The breeding behavior of frogs is one of their most distinctive characteristics. The annual occurrence takes place in freshwater, usually in still or slow-moving areas. Some species, however, have adapted sexual organs, such as enlarged testes that produce massive amounts of sperm, that enable fertilization to take place in rapidly flowing waters.
Frogs inhabit almost every part of the world and breed in a wide variety of areas. Since eggs can only develop in moist conditions, many frogs flock to temporary pools during their brief breeding seasons, but others reproduce in streams and water bodies that they always inhabit. Male frogs use mating calls to attract females, which can differentiate between their species and others based on the sound and location of the call. When a female reaches a calling mate, the male clasps her in a tight embrace, known as amplexus, in order to fertilize the eggs. The female then selects the site for egg deposition.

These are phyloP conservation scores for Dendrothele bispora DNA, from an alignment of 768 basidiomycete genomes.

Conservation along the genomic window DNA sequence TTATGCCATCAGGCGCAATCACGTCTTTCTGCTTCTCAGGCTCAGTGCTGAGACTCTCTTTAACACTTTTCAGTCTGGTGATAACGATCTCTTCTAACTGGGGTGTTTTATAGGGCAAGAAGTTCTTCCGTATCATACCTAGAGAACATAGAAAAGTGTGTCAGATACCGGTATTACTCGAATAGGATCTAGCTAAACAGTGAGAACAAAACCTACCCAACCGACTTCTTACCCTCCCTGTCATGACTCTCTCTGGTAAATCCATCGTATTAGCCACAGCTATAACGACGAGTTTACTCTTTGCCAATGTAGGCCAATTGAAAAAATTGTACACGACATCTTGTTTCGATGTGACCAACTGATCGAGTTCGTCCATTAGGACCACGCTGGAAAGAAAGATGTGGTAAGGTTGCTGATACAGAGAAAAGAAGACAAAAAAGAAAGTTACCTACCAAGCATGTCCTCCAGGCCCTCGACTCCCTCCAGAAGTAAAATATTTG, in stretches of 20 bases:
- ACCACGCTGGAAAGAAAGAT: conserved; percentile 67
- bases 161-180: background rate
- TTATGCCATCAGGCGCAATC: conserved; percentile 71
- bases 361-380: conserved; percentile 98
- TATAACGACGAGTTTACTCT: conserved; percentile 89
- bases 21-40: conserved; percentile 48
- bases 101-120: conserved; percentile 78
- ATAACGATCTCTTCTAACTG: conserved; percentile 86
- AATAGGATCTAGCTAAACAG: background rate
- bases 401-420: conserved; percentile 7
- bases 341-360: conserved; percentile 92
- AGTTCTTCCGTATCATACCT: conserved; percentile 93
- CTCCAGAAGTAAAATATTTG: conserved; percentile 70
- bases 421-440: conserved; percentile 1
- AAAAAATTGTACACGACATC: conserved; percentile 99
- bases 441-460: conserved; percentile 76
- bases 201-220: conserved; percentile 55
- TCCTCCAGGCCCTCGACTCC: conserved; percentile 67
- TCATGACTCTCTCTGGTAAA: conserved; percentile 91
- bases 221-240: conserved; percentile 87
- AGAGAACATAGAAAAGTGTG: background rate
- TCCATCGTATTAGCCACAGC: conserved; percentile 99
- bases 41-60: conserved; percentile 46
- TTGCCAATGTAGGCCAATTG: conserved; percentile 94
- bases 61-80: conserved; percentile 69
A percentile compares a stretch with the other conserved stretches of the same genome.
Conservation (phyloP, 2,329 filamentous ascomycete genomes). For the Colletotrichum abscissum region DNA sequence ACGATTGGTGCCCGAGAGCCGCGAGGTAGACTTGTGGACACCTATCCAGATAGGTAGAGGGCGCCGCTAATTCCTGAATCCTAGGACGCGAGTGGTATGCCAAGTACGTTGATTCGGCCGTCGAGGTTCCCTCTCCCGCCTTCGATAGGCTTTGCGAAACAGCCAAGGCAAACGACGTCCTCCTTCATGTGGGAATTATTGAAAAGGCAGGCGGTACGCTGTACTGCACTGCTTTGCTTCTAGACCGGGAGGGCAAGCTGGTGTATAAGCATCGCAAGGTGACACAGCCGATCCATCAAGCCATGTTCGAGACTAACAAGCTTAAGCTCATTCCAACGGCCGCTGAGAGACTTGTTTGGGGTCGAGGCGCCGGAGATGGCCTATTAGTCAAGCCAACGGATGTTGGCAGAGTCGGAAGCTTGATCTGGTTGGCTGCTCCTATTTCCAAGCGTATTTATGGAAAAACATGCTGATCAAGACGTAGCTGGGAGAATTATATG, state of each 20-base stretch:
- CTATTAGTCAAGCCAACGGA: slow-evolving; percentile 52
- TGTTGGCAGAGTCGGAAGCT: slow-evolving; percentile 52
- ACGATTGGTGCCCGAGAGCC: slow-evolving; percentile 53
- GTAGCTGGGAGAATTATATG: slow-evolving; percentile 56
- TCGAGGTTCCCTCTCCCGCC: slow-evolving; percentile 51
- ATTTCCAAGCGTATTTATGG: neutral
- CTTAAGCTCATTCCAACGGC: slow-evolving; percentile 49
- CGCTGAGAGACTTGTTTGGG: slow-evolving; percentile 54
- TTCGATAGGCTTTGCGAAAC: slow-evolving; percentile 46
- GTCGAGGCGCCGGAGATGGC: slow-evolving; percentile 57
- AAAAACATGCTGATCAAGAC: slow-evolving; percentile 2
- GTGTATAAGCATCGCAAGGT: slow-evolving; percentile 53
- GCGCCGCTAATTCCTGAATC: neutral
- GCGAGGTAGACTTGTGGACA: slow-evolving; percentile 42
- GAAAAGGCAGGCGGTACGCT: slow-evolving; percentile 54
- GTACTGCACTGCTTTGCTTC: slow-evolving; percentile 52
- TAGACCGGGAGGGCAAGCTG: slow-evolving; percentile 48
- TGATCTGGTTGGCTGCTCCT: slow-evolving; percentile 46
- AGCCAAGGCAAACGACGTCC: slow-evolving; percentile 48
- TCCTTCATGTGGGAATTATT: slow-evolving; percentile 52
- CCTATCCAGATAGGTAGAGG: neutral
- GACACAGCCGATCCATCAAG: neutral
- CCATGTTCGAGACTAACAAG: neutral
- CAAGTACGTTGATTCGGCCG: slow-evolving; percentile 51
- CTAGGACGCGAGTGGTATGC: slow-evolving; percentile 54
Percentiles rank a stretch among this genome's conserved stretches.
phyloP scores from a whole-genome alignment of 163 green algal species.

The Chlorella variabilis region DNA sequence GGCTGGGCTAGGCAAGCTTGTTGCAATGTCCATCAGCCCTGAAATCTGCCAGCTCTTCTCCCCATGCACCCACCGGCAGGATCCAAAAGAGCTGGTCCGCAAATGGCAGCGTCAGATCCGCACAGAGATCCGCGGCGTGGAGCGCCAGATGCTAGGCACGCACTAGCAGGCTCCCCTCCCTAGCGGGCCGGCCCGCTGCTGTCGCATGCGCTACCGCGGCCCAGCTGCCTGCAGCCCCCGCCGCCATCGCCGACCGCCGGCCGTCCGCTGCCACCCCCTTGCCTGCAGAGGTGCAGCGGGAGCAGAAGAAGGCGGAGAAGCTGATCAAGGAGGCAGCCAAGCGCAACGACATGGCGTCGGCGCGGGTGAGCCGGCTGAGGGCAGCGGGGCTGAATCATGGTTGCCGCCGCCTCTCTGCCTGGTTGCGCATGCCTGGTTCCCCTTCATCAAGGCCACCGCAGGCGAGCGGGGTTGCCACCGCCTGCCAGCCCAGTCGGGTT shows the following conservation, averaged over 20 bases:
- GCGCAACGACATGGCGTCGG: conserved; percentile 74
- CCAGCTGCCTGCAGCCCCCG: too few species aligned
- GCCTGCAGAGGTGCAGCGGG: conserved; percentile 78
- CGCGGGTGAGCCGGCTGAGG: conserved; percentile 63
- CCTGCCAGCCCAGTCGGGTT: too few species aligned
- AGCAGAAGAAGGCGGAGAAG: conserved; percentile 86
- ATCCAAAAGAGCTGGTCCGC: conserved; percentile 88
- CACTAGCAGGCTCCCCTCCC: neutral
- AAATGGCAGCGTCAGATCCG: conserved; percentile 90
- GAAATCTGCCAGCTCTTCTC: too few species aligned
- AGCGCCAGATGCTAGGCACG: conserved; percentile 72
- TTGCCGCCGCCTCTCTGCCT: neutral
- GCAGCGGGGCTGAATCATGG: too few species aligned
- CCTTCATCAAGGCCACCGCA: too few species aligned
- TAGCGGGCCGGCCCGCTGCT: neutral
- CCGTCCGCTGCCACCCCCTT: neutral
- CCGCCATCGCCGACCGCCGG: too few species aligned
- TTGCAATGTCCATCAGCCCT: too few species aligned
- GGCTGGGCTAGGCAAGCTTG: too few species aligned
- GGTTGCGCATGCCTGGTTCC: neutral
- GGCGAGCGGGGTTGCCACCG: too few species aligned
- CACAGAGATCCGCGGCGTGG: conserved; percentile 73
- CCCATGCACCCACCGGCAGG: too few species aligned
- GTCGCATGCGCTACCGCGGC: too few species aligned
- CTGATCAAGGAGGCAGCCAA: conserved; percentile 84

Although frogs are not generally aggressive, during breeding season they may become territorial and antagonistic. Males of many species will wrestle, kick, and bite in order to protect their calling areas. Moreover, some frogs that use boulders and other raised surfaces as calling sites may attempt to knock competitors into the surrounding waters. Males are the most frequent fighters, but female frogs, such as the Venezuelan Colostethus trinitatus, are also willing to exhibit aggressive behavior in order to protect egg-laying sites.